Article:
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This is What Happens When the Founders’ Philosophy of Government Is Ignored

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Posted on June 24 2010 12:30 pm
David Swindle is the Managing Editor of NewsReal Blog and the Associate Editor of FrontPage Magazine. Follow him on Twitter here
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I have one final factoid to add as we wrap up the NRB Drug Legalization Debate.

From Bruce Porter’s Blow: How a Small-Town Boy Made $100 Million with the Medellin Cocaine Cartel and Lost It All:

Adding up the cost of the coca leaves, the chemicals and the cheap labor involved, it cost the processors less than a thousand dollars to produce a kilo of 100 percent pure cocaine, which they were selling then for six thousand dollars in Colombia. If they transported it to Miami, it would go wholesale for between fifty and sixty thousand dollars a kilo. In 1974 tenured college professors earned twenty thousand dollars a year and houses in the Hamptons went for a hundred grand. With a few trips to Florida, one could become a rich man.

Moving from wholesaling to retailing, the numbers climbed higher still as the quality of the product got worse. Cut a number of times by interim dealers, who would add inert substances to boost the weight and maintain their profit margin, the common street product in some cases would contain no more than 15 or 20 percent cocaine. Dealers found they often had to add Methedrine to give the mix a decent amount of drive. But for argument’s sake, say it was cut only once or twice, keeping the product fairly high grade. Selling for one hundred dollars a gram, a thousand grams to the kilo, with all in the deal running smoothly, no glitches along the way, this meant the kilo purchased for six thousand in Colombia would generate street sales in America of between two and three hundred thousand dollars, and even more if you dealt in shoddier merchandise.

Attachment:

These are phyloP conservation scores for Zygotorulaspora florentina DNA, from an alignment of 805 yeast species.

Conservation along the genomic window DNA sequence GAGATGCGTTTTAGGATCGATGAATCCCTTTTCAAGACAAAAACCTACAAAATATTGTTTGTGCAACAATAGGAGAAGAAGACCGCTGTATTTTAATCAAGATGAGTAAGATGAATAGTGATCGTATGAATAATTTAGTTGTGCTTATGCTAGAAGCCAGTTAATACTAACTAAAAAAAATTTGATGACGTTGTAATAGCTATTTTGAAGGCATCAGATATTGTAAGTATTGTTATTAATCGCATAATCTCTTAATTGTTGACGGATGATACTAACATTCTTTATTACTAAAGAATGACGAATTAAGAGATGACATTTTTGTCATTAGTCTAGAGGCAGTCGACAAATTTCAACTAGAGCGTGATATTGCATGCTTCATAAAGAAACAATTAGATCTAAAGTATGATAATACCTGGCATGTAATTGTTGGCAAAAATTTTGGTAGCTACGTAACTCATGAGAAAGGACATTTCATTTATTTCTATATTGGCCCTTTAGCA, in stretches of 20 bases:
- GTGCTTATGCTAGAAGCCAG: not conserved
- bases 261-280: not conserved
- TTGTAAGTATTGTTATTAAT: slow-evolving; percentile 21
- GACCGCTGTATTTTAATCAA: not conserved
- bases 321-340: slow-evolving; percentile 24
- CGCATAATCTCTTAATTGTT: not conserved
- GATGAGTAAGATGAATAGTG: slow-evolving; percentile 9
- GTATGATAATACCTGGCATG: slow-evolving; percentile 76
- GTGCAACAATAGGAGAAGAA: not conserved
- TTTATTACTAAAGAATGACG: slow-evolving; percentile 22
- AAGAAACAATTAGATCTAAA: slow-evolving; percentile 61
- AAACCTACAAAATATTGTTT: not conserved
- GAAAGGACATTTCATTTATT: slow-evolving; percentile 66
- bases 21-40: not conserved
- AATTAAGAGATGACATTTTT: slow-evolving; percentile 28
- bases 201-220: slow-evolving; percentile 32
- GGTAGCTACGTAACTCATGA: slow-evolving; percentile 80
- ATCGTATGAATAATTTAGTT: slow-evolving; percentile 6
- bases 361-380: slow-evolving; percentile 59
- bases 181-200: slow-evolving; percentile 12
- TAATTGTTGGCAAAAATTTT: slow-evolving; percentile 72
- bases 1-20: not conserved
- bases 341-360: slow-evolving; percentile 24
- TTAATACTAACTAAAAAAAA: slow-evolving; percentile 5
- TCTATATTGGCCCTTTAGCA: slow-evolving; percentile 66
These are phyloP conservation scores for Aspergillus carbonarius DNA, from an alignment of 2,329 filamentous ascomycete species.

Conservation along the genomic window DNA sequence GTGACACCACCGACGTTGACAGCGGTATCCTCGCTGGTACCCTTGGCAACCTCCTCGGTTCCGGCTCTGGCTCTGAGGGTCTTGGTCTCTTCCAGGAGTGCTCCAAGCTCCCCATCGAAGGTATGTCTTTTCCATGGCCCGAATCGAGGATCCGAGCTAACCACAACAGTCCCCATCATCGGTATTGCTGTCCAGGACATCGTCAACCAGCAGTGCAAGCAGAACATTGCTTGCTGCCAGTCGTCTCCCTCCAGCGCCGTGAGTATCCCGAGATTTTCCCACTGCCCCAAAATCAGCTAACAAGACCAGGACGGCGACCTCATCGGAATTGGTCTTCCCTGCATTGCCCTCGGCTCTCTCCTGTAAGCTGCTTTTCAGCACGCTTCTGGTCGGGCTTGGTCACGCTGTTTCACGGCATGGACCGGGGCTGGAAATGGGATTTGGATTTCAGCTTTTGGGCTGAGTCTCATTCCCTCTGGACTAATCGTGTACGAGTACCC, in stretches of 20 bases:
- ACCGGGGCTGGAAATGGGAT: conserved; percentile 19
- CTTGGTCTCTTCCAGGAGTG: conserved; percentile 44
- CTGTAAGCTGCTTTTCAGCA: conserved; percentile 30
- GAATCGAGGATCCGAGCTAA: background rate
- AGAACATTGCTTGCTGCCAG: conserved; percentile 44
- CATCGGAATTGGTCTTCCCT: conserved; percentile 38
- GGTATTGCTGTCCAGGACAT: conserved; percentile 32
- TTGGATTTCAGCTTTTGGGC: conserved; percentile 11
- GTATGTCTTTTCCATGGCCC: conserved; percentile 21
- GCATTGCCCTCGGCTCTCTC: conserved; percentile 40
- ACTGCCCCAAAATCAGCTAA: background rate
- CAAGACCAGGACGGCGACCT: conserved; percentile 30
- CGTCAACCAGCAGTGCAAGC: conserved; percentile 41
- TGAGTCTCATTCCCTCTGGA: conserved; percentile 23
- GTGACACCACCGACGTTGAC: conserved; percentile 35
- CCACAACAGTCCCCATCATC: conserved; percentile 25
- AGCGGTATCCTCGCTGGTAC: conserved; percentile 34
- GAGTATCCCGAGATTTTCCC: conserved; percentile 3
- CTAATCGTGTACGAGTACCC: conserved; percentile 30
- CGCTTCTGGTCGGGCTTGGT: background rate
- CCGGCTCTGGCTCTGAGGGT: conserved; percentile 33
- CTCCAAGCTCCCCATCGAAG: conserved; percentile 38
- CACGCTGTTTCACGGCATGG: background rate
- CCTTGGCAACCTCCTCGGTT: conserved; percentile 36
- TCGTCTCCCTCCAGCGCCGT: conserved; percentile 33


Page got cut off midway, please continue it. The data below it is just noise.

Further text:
Update for clarity: These numbers are from when the cocaine explosion began in the early ’70s. (Hence the reference to 1974.) The point remains the same, though.

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